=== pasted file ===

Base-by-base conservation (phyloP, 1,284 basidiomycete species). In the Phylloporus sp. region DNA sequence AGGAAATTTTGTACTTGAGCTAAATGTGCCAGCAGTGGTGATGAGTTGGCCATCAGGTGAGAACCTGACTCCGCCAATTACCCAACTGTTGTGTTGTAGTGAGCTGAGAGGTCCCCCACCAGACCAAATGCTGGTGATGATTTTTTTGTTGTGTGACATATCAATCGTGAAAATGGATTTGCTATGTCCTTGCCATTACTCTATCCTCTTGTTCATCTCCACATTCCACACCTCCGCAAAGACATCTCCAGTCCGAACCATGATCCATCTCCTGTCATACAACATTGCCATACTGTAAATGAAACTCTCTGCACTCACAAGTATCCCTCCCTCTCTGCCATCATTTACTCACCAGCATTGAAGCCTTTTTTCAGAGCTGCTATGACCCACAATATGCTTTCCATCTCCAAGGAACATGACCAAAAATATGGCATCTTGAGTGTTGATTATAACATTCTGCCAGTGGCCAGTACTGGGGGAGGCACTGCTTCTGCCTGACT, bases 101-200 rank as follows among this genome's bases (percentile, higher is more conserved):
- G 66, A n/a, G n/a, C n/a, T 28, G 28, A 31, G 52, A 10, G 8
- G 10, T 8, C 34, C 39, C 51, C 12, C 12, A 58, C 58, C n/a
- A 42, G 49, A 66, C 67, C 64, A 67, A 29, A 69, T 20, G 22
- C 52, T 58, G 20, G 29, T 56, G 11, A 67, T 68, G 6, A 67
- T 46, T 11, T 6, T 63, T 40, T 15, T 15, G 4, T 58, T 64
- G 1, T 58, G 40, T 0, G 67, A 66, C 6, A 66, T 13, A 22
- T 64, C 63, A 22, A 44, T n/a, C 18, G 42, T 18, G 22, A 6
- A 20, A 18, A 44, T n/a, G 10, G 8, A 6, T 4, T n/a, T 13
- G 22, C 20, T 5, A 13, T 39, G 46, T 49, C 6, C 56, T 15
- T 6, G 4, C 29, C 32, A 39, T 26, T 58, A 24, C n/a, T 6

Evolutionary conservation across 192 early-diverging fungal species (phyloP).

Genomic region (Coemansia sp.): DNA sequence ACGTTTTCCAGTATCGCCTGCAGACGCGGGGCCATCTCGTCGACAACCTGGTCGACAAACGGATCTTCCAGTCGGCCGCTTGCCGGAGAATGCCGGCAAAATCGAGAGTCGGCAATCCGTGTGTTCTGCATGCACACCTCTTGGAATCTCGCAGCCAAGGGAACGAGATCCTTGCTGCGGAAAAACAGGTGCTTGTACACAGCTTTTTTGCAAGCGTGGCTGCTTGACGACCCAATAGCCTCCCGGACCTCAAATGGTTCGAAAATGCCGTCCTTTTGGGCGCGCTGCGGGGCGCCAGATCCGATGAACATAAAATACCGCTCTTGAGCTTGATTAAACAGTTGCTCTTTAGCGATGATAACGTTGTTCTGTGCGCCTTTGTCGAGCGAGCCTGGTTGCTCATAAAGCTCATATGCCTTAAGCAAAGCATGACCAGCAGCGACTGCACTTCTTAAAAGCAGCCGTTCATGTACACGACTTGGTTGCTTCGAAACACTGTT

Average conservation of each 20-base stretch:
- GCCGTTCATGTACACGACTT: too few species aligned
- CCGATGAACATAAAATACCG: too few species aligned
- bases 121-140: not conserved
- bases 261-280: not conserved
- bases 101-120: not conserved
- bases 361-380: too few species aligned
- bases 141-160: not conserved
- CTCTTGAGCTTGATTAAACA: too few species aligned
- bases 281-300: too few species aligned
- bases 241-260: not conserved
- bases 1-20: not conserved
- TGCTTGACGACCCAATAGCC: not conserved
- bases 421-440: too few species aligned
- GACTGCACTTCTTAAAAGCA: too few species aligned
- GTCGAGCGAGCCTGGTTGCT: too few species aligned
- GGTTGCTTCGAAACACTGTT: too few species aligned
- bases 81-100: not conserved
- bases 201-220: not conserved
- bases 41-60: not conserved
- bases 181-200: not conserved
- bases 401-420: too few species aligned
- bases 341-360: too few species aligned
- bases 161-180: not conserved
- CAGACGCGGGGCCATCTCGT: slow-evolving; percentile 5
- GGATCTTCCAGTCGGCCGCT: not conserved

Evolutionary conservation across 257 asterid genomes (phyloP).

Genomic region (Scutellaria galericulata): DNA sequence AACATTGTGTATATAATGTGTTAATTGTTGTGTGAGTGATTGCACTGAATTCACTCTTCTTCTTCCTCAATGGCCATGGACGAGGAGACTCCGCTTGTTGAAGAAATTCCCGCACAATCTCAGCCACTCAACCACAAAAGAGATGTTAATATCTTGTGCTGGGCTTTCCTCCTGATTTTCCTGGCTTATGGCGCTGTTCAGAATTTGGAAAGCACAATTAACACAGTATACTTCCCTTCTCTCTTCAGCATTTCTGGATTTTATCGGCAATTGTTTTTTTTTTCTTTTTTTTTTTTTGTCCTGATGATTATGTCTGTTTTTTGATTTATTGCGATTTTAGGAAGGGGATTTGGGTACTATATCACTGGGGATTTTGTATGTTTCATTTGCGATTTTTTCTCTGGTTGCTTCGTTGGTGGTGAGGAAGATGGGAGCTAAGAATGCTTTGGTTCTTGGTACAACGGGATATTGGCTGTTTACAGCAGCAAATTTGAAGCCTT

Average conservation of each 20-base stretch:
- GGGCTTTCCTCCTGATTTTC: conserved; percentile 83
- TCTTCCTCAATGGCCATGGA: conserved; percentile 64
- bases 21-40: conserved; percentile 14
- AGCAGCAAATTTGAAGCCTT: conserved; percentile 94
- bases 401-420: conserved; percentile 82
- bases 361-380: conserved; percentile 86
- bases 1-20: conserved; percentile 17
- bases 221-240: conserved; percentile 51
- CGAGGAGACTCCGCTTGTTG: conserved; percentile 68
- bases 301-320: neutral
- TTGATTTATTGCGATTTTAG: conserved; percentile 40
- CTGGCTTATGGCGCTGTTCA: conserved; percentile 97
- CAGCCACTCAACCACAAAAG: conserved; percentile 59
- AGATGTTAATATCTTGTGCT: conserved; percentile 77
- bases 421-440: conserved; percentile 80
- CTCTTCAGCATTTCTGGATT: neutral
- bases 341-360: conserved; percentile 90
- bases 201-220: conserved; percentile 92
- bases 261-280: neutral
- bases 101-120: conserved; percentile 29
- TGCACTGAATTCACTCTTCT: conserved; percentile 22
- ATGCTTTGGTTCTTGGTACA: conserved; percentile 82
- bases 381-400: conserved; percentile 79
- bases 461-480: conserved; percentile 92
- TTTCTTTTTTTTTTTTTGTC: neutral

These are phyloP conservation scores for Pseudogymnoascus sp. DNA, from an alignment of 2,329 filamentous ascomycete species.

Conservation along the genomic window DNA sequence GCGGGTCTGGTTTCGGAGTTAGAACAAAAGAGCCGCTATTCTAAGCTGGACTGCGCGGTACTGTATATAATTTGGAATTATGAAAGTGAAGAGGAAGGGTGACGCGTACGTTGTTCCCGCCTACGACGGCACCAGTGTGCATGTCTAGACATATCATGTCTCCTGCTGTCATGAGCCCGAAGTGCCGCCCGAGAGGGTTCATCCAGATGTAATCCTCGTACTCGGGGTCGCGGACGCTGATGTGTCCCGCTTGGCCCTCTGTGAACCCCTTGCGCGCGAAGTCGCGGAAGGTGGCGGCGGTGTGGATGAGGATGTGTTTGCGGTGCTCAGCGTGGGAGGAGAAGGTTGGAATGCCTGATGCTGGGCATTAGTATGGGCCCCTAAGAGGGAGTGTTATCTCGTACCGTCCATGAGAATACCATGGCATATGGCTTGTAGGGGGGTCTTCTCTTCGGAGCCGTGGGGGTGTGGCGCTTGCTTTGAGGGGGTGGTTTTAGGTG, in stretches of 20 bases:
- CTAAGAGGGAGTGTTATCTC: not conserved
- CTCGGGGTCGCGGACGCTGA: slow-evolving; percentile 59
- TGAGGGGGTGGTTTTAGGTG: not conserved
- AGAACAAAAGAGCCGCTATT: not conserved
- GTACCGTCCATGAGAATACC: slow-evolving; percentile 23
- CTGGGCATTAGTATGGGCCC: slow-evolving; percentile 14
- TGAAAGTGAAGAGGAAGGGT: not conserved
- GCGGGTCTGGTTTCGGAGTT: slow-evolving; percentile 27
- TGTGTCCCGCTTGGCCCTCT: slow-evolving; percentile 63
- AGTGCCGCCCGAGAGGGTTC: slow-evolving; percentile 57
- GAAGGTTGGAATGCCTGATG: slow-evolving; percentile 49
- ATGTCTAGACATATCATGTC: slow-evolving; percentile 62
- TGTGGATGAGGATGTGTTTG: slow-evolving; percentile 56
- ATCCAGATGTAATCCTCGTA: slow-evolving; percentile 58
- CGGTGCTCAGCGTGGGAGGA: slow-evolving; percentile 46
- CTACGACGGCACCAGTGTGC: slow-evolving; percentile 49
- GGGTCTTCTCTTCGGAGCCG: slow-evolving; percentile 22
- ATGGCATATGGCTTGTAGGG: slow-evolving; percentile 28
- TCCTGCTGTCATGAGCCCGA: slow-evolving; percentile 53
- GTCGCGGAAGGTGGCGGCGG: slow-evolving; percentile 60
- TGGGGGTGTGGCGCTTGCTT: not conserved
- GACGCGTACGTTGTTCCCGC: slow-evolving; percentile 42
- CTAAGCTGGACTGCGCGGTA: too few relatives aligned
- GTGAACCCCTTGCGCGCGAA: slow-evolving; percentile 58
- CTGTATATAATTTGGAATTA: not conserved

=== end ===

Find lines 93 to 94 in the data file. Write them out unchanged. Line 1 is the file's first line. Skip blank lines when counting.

- GTGAACCCCTTGCGCGCGAA: slow-evolving; percentile 58
- CTGTATATAATTTGGAATTA: not conserved